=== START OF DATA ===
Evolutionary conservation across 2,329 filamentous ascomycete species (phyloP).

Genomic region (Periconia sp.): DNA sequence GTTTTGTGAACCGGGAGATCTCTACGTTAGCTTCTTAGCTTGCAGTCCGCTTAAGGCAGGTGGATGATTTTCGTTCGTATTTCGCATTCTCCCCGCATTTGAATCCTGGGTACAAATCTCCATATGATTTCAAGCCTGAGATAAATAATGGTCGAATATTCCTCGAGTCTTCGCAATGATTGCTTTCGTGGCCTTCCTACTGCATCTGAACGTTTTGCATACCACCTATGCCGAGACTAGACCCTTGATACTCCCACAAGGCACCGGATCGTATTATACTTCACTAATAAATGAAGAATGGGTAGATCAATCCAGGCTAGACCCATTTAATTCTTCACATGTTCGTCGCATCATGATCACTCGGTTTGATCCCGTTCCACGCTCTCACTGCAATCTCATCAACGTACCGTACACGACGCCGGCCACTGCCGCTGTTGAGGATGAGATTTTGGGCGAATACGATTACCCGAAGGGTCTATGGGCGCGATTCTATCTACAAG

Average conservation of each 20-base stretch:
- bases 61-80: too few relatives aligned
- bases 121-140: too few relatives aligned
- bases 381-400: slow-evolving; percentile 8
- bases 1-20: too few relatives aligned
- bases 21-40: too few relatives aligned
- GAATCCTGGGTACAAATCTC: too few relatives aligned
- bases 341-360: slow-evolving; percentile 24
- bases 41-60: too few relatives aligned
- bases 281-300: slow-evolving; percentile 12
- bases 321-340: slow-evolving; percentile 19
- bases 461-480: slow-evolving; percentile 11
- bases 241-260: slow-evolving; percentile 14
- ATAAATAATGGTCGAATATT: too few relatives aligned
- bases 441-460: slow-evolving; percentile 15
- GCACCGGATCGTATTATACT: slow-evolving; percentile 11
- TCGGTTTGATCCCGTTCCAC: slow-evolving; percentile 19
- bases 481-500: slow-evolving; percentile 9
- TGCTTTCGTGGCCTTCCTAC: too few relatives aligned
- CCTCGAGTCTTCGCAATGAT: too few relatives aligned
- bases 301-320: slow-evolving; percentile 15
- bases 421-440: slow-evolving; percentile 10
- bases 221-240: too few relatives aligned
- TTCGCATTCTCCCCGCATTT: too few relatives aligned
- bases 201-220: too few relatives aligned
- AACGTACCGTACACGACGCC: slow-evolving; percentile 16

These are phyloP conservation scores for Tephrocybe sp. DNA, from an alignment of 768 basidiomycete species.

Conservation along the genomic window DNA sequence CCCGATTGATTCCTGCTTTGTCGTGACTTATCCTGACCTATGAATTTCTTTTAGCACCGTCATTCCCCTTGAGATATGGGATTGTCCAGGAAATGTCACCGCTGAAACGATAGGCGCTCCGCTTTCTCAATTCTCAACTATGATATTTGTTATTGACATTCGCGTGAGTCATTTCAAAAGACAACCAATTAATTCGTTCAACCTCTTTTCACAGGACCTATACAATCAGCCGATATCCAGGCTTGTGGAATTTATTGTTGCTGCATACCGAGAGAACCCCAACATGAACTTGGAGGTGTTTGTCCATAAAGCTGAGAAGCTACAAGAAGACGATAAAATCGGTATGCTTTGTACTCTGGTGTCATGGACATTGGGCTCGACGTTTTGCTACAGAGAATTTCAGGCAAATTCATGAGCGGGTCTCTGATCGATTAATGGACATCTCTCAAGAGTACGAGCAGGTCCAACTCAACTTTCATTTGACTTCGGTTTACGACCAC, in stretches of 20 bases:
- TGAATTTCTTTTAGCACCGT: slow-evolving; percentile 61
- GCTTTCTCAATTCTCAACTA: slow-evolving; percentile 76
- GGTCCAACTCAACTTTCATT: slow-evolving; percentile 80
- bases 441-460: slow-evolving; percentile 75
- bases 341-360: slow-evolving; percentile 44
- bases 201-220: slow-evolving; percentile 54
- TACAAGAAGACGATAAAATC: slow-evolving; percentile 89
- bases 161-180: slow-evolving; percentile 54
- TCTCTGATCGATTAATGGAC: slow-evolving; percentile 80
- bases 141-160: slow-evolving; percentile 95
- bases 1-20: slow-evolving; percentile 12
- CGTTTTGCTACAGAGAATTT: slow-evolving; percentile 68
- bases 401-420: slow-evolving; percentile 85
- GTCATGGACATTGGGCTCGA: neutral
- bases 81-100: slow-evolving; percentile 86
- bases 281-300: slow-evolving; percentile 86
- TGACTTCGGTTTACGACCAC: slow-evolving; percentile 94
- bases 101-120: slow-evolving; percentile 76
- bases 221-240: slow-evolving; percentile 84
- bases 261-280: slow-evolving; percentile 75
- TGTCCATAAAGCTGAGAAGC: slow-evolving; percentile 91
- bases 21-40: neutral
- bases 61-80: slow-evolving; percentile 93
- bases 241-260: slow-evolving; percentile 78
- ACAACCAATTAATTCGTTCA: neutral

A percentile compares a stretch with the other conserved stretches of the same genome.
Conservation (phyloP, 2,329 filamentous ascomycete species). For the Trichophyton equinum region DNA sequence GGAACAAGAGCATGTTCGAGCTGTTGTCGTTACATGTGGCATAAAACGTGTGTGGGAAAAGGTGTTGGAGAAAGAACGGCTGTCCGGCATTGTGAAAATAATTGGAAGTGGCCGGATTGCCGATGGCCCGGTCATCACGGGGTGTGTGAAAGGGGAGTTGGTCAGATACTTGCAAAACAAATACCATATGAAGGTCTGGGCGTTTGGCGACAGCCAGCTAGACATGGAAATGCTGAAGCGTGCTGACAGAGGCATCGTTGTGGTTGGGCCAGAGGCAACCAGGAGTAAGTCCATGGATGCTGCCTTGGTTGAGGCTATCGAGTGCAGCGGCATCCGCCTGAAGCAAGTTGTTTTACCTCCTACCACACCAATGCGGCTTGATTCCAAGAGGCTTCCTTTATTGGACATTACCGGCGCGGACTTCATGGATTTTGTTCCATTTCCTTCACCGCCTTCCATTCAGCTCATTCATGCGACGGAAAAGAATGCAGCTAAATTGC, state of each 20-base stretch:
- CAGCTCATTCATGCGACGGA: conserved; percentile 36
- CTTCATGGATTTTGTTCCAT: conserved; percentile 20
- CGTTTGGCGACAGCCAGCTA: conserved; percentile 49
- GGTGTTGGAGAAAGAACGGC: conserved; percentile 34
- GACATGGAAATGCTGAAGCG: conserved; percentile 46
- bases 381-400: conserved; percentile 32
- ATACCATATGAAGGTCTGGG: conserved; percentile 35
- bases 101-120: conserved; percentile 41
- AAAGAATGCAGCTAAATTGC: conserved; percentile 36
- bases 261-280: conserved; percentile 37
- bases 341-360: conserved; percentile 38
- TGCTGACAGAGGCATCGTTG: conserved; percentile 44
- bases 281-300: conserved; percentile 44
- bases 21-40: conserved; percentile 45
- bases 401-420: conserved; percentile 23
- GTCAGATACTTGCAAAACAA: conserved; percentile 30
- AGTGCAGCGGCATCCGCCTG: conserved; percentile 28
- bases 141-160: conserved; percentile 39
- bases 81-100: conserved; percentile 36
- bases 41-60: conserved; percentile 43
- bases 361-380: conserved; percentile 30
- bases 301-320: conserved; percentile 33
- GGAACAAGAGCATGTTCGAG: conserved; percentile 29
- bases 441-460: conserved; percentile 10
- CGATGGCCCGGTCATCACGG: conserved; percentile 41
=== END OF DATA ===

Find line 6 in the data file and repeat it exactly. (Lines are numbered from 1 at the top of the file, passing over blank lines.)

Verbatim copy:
- bases 381-400: slow-evolving; percentile 8